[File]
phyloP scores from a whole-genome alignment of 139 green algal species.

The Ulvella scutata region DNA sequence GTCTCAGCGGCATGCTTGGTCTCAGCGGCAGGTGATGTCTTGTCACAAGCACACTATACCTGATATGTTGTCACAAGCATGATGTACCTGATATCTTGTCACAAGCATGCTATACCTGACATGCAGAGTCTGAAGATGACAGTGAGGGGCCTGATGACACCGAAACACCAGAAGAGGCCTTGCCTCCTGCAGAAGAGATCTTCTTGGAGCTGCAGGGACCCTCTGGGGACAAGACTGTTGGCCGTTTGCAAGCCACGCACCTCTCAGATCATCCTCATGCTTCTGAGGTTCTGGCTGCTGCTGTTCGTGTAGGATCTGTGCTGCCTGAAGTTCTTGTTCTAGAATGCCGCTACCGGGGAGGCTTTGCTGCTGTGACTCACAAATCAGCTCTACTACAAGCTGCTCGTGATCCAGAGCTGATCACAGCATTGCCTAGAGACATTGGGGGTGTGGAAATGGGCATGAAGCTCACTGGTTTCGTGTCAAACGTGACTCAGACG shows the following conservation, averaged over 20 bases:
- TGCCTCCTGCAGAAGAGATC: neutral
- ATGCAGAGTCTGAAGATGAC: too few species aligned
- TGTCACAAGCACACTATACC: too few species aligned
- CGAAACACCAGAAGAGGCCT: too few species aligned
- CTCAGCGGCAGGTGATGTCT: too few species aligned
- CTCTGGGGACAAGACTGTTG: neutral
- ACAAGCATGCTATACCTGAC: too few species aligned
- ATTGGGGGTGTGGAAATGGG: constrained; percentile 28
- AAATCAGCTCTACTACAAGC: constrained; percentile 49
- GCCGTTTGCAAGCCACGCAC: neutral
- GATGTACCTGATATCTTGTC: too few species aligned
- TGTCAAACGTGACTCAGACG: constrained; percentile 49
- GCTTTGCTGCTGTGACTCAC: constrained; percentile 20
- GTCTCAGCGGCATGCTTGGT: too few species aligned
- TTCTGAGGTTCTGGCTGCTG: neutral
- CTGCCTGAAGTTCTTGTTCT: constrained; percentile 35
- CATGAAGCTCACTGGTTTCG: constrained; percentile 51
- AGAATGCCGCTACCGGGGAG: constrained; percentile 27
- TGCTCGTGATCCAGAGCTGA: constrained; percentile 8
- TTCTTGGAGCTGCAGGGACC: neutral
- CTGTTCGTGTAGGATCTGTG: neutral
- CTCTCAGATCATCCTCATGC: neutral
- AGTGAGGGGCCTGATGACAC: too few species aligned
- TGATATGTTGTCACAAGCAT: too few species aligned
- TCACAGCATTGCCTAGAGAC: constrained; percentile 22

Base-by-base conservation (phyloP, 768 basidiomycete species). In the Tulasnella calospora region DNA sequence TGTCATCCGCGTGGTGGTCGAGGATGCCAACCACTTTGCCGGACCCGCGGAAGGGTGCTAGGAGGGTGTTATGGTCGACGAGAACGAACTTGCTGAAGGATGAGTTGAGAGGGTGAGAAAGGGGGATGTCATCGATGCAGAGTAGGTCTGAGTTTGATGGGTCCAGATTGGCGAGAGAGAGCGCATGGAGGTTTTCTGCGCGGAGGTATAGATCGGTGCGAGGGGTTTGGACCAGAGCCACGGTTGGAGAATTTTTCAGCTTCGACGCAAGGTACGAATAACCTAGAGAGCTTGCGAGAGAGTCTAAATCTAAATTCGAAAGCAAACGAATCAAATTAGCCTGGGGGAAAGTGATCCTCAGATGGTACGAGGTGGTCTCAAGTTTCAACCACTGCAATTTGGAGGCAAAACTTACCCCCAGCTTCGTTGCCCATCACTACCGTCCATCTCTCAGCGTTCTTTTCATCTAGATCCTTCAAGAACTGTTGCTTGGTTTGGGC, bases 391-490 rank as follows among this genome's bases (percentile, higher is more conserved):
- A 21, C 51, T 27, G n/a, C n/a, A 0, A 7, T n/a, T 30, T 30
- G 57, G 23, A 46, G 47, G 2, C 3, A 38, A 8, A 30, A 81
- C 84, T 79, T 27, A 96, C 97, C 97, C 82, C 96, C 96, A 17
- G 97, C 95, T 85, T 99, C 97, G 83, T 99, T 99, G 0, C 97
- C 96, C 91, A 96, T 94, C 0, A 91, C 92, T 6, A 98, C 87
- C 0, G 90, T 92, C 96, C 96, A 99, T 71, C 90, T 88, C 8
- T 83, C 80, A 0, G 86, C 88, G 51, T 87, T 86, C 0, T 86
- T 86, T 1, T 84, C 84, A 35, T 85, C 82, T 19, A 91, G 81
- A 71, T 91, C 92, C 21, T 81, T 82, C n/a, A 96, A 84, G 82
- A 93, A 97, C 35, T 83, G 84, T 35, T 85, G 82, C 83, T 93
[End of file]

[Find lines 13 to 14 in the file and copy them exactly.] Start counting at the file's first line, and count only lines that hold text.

- GATGTACCTGATATCTTGTC: too few species aligned
- TGTCAAACGTGACTCAGACG: constrained; percentile 49